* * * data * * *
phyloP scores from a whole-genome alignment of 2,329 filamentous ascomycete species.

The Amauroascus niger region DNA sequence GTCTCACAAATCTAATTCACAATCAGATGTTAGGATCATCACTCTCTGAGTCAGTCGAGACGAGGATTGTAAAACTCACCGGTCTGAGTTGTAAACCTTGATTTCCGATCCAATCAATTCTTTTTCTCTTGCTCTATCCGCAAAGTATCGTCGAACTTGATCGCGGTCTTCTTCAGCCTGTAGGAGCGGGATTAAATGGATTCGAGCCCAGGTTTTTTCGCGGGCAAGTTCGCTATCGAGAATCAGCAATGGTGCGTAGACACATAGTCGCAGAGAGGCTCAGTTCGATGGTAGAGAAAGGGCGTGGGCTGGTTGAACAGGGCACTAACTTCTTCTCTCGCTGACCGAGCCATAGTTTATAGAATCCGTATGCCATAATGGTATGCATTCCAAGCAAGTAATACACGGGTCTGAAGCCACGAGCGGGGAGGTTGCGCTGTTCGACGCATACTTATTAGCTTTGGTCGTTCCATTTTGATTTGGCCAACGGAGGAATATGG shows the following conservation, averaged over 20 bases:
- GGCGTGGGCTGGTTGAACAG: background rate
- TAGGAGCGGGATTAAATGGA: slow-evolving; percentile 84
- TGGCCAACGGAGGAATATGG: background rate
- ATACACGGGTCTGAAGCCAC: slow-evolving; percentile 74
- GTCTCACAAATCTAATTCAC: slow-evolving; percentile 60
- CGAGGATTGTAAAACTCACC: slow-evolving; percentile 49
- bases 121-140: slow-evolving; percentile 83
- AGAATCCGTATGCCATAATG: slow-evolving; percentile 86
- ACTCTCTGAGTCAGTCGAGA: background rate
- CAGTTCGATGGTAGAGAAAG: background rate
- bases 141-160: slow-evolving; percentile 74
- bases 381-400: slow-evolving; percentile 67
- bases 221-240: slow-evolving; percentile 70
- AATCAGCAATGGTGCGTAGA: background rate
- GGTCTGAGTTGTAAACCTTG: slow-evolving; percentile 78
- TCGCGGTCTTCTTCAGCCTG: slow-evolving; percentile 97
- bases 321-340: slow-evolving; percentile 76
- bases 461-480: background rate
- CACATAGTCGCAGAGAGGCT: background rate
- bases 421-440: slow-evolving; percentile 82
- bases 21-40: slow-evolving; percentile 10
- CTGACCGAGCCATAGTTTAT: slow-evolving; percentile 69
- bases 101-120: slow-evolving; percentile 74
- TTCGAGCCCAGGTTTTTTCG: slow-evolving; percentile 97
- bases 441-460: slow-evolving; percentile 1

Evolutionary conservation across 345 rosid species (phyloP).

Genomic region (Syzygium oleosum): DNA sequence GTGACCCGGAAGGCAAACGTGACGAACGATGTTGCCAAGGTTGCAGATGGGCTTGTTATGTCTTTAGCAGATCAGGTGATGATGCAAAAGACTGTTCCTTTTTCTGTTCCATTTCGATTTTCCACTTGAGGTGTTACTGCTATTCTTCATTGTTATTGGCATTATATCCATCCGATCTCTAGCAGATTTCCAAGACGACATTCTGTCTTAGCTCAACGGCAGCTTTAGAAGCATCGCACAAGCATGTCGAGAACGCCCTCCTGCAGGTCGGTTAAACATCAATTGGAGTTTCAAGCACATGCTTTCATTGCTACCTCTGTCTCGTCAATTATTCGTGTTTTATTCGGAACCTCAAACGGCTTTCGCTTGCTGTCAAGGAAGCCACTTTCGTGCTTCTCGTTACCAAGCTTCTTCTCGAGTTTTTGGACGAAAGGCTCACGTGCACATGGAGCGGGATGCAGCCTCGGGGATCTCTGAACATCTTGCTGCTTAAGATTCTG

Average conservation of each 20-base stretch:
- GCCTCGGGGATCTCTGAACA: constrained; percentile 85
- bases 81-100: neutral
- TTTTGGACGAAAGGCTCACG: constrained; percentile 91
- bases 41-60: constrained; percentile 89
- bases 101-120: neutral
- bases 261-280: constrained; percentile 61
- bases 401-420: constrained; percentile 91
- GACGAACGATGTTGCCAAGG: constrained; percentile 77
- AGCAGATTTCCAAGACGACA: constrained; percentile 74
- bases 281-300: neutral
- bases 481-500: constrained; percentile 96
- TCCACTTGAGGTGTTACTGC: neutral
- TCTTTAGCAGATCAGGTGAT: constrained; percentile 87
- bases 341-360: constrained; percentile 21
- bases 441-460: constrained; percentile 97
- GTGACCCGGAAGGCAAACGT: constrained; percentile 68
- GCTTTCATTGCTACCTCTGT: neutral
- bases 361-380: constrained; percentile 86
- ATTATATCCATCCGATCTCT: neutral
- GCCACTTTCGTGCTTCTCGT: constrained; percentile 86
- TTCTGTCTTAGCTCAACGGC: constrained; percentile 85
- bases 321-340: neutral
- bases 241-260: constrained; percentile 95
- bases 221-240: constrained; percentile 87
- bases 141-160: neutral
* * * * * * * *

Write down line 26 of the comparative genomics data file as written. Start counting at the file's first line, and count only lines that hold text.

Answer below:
- TTCGAGCCCAGGTTTTTTCG: slow-evolving; percentile 97